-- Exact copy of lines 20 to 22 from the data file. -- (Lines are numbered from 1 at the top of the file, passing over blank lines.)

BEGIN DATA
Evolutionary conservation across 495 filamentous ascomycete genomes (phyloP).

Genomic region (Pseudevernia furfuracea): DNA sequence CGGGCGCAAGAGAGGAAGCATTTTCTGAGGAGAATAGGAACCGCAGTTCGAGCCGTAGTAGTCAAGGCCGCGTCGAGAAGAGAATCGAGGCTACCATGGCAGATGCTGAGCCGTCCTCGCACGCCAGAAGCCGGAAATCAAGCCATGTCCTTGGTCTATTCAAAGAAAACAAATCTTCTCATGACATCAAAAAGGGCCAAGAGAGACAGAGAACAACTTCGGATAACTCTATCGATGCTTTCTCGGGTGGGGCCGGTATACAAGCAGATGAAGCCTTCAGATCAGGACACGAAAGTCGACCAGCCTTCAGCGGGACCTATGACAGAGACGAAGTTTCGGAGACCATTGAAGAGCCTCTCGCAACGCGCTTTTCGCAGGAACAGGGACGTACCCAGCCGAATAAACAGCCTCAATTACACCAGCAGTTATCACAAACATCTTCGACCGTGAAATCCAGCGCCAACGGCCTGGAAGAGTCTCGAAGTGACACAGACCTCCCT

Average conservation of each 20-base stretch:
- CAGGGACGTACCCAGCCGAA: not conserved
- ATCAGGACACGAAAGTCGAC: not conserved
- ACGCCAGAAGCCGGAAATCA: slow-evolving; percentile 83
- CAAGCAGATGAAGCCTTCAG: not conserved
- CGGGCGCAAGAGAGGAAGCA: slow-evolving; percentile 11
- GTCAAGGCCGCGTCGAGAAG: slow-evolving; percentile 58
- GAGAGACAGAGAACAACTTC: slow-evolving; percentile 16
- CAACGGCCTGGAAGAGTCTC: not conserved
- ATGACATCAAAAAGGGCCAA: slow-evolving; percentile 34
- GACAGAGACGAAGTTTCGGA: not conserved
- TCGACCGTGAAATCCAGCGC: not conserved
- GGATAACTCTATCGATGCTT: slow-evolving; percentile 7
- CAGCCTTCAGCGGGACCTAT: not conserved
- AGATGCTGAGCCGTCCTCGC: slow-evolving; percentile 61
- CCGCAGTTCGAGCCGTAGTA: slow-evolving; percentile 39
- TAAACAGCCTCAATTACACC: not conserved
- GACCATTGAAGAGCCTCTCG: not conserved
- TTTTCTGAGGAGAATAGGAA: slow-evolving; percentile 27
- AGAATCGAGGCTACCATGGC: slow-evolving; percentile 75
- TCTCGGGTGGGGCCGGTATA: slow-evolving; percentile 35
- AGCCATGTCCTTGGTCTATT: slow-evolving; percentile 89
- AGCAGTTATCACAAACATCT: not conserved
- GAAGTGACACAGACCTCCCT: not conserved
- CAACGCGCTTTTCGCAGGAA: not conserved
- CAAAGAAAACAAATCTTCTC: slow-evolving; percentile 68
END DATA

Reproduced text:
- GACCATTGAAGAGCCTCTCG: not conserved
- TTTTCTGAGGAGAATAGGAA: slow-evolving; percentile 27
- AGAATCGAGGCTACCATGGC: slow-evolving; percentile 75